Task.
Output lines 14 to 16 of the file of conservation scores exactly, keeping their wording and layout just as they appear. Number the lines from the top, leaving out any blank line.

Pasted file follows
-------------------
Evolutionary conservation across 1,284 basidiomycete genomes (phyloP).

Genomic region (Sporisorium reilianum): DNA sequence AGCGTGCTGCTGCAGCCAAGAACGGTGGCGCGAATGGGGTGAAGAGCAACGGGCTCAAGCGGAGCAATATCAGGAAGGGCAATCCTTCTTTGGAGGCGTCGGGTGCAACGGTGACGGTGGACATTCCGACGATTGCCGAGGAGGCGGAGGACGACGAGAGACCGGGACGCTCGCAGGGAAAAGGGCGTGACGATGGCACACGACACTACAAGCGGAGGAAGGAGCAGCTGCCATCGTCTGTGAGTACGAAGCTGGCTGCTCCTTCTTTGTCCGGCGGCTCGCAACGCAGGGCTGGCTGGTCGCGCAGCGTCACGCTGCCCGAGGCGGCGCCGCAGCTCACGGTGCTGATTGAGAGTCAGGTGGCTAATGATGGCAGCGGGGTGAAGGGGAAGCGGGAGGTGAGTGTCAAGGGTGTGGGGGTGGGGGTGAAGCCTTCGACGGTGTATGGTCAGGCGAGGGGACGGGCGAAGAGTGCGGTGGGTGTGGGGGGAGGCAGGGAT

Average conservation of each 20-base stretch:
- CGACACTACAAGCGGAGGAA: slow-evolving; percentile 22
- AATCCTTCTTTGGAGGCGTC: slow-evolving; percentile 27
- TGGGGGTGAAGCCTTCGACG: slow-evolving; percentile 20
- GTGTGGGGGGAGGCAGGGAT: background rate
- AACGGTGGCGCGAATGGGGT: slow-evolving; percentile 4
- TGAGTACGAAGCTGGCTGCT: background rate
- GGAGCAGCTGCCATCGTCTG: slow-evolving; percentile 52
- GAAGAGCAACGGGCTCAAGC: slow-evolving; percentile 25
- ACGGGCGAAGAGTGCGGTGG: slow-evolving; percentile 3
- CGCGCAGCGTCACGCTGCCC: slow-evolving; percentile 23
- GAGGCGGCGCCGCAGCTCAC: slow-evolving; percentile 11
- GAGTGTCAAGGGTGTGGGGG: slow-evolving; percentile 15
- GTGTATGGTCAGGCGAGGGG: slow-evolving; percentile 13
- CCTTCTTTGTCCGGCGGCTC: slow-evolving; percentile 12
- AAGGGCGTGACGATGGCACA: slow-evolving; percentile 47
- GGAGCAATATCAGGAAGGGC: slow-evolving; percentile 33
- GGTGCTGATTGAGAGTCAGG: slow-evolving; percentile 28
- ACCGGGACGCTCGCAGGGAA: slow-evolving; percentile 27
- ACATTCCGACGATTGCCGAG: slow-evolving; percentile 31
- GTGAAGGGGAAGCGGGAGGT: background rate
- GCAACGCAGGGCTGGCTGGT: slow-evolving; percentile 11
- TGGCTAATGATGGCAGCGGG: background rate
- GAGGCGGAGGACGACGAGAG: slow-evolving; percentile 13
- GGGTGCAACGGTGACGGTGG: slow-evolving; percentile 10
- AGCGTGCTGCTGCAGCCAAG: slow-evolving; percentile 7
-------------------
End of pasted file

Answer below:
- GAGGCGGCGCCGCAGCTCAC: slow-evolving; percentile 11
- GAGTGTCAAGGGTGTGGGGG: slow-evolving; percentile 15
- GTGTATGGTCAGGCGAGGGG: slow-evolving; percentile 13